Before tonight’s clash against big serving Canadian Milos Raonic, let’s take a look at the potential match-ups Federer could come across in the quest for his 18th Grand Slam title. Federer has been handed possibly the toughest of draws of the top 4, and despite neatly taking care of rising Aussie Bernard Tomic, his draw does not ease up in the slightest.
Tonight’s matchup against Milos Raonic is a tough one for Federer. Despite a 3-0 head to head record, all matches have gone to a deciding set, with 4 out of the 9 sets played decided by a tiebreaker. For these matches, surface hasn’t really been a deciding factor, as all 3 have been played on the three main surfaces being grass, hard-court and clay, so I believe that can be disregarded tonight. Despite these tough matches, Federer should be able to come away with the win for a few reasons.
Firstly, I think the main thing that is in Federer’s favour tonight is the night session in which it is taking place. Cooler conditions at night will slow the ball down, making the Raonic first serve a bit less deadly. He needs a monster serving night regardless, but I just think that the heavier atmosphere will make it easier for Federer to get a look in during the Raonic service games. Secondly, Federer has never in his career had trouble with big servers. A combined 35-5 record against the big servers of his time in Roddick, Karlovic and Isner shows he has no problem against the big hitter. This can be put down to a great return game, where he makes many returns lower ranked players have no business making. Federer’s ability to hold his service games with ease will also place further pressure on Raonic. Finally, Federer is the master at moving the ball around the court. Opponents are constantly stretching, especially when Federer is on the offence. Look for him to exploit a questionable mover in Raonic, where side to side plays may be key to Roger’s success. So much like their previous encounters, this match should be tightly contested, but clutch play in the big points should see Federer through to another quarter final.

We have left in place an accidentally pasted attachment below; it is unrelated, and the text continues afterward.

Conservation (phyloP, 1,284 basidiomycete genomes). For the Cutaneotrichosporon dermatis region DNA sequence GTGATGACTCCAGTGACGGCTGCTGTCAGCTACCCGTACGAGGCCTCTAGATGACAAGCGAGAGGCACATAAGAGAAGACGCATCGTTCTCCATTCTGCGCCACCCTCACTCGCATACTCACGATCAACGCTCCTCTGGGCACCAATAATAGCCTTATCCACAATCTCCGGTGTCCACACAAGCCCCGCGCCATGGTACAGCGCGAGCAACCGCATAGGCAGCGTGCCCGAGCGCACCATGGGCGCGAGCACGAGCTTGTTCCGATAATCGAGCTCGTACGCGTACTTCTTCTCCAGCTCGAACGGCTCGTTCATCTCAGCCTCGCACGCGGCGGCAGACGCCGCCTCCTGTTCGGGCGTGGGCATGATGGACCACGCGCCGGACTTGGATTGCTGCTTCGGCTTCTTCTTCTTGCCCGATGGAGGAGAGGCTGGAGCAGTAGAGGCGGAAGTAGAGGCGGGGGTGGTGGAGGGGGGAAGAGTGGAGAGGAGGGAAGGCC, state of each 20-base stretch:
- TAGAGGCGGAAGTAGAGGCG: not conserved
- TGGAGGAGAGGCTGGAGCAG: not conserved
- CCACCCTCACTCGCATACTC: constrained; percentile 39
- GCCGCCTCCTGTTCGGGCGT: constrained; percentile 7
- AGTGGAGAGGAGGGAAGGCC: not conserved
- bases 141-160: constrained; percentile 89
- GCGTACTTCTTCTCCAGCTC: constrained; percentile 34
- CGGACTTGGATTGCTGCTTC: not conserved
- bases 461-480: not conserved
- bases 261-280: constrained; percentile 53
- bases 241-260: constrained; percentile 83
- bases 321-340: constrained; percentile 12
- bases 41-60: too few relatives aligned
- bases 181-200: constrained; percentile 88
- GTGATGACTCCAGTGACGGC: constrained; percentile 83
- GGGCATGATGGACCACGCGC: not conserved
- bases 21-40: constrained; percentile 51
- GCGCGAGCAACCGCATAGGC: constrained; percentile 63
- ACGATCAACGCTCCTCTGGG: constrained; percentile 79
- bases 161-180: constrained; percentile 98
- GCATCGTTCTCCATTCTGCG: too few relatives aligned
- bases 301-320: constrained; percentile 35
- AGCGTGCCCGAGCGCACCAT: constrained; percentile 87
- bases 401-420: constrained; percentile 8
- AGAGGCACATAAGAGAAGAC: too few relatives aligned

Next up, according to form and seedings, he will meet Jo-Wifried Tsonga. On his day, big Jo is unstoppable, so whilst out of his hands, Federer will hope to get the Frenchman on an off day. Arguably their best match, and one that definitely showed how Tsonga can defeat Federer was the 2011 Wimbledon Quarter Final, where Tsonga gave Fed his first loss from being 2 sets to 0 up. His brutality from the back of the court was on full show, where punishing groundstrokes were the order of the day. These gave Federer no time to manoeuvre the ball around into a favourable position, meaning Tsonga could fully dictate play. Federer needs to be on the front foot in this contest from the first ball. I think the best way to break down Tsonga is to attack the backhand relentlessly. While he seems to have added a bit of juice to it over the off season, it still isn’t as strong as his forehand, in both consistency and power. By stepping around his backhand and angling a short and wide forehand into the backhand he will be able to get control of the baseline. Worth mentioning is their only Australian Open matchup where Fed towelled him up in straight sets with some of the best tennis he’s ever played. I don’t think it will be this easy this time round, but again, another Federer win.